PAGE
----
What happened a year ago outside the Cabinet Office?
On 16 December, it will be a year since soldiers tried to forcibly disperse a three-week-old peaceful sit-in outside the Cabinet Office in central Cairo. Five days of clashes followed, during which 17 protesters were killed and nearly 1,000 injured. Each day this week we bring you the story of one of the victims and a recommendation to the authorities.
Case #2 – protesters killed
On 16 December, Ahmed Mohamed Mansour Alkotb, a 21-year-old media student and member of the 6 April Youth Movement, met his cousin at around 4pm just off Tahrir Square. Military forces and men in plain clothes were throwing objects and Molotov cocktails from the parliament’s annex buildings onto protesters. Protesters were throwing stones back but they could not reach them.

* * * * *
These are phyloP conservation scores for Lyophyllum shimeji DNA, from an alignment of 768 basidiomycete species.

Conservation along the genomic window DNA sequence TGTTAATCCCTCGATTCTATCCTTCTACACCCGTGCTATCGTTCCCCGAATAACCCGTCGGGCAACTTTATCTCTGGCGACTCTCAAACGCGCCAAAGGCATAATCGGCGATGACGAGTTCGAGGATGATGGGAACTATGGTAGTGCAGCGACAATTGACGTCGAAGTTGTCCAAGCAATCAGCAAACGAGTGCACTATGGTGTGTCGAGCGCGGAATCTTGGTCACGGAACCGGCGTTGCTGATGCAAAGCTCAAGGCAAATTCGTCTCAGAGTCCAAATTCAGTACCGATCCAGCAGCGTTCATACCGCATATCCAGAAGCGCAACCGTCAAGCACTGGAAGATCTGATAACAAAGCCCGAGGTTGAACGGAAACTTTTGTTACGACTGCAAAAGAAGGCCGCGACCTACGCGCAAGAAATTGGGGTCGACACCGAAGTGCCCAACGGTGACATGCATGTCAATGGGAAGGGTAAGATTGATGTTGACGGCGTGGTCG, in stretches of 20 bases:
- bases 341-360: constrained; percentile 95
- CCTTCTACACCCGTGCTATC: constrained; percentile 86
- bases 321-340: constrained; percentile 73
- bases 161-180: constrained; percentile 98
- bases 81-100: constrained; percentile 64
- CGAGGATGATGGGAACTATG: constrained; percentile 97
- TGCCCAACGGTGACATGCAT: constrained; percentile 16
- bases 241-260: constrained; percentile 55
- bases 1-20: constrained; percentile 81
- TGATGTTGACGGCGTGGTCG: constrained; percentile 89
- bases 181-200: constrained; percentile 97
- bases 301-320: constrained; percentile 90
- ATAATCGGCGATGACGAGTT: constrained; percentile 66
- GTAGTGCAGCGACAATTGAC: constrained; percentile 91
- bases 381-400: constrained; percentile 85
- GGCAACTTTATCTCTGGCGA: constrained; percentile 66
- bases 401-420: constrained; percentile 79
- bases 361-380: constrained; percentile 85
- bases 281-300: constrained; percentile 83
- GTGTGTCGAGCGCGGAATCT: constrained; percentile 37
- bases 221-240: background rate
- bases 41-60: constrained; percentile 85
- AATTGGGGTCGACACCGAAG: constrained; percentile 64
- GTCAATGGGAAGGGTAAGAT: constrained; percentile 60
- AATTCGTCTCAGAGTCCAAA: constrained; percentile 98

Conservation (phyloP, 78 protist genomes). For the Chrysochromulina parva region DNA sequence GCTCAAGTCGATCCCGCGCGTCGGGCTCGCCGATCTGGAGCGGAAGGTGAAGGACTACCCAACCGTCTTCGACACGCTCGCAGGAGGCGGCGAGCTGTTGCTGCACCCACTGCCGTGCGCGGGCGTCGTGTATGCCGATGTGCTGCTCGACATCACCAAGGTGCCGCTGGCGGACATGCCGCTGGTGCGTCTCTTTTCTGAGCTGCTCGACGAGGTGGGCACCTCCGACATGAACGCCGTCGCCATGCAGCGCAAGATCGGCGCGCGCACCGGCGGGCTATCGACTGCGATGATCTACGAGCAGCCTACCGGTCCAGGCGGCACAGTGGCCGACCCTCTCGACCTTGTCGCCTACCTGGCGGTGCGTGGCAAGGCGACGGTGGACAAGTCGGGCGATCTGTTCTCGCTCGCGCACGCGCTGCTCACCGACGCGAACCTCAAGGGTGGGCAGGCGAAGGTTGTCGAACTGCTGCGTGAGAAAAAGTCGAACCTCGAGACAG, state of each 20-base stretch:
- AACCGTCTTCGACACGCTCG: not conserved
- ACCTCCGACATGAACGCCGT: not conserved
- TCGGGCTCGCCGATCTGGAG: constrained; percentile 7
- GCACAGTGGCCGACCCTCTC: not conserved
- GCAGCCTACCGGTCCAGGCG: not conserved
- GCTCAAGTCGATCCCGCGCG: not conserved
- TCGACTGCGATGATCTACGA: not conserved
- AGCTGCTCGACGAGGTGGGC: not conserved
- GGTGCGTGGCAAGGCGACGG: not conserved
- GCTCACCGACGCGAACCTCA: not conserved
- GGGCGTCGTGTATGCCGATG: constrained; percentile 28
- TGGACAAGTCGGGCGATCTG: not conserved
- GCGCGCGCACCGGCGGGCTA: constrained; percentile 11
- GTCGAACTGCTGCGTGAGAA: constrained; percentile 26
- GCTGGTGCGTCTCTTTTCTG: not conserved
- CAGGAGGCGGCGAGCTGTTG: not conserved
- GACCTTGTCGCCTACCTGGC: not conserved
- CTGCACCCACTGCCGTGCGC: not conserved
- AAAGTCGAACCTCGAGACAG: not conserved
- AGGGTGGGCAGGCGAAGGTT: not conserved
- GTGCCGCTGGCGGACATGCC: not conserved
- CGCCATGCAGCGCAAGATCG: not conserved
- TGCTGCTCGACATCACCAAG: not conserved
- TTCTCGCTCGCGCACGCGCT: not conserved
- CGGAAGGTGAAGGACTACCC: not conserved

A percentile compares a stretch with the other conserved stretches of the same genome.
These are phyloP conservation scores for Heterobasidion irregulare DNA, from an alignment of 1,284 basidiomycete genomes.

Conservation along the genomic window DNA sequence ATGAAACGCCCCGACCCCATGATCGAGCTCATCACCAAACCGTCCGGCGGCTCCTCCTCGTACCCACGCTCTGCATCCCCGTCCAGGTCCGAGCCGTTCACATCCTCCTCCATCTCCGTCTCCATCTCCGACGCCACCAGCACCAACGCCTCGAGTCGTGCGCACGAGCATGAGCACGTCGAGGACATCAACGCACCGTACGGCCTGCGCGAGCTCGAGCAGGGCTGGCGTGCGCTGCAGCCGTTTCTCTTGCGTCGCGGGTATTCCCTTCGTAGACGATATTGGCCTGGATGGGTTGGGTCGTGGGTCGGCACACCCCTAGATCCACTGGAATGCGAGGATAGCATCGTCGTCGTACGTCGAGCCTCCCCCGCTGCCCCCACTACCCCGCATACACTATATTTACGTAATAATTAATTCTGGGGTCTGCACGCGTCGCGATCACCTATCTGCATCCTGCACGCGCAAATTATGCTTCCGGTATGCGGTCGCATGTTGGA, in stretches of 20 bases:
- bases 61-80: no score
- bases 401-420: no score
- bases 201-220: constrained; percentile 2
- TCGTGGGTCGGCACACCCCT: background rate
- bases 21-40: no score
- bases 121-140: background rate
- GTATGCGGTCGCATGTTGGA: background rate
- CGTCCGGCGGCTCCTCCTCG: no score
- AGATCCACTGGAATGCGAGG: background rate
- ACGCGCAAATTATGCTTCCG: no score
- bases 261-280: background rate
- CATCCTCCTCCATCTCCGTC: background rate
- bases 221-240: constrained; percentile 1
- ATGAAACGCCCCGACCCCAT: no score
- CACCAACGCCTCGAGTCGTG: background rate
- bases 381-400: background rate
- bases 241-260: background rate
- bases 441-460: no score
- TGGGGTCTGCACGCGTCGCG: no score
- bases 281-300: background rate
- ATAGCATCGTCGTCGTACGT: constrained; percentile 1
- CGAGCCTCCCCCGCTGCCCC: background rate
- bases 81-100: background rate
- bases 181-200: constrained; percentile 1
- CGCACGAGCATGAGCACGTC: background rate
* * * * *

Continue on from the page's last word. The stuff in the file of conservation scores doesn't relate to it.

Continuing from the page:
The cousins reached Magless El-Shaab Street at around 4.30pm. The army shot live ammunition at them. Ahmed’s cousin saw a man being hit and carried away by others. He ran to safety. He later learned that the man was his cousin, Ahmed Mohamed Mansour Alkotb. He was shot in the head and had died.
Amnesty International’s recommendation #2
In order to deal with this legacy of human rights abuses, the Egyptian authorities should, among other things:
- Ensure that security forces and any other state agencies that exercise law enforcement functions comply with international standards, by giving clear instructions that force may only be used when strictly necessary and only to the extent required for performance of their duty, and that lethal force may only be used when strictly unavoidable in order to protect their lives or the lives of others.
Amnesty International is a global movement of more than three million supporters, members and activists in over 150 countries and territories who campaign to end grave abuses of human rights.
Read Amnesty’s report on abuses committed by Egypt’s military.
Read case #1 of Daily News Egypt’s Cabinet Office case files.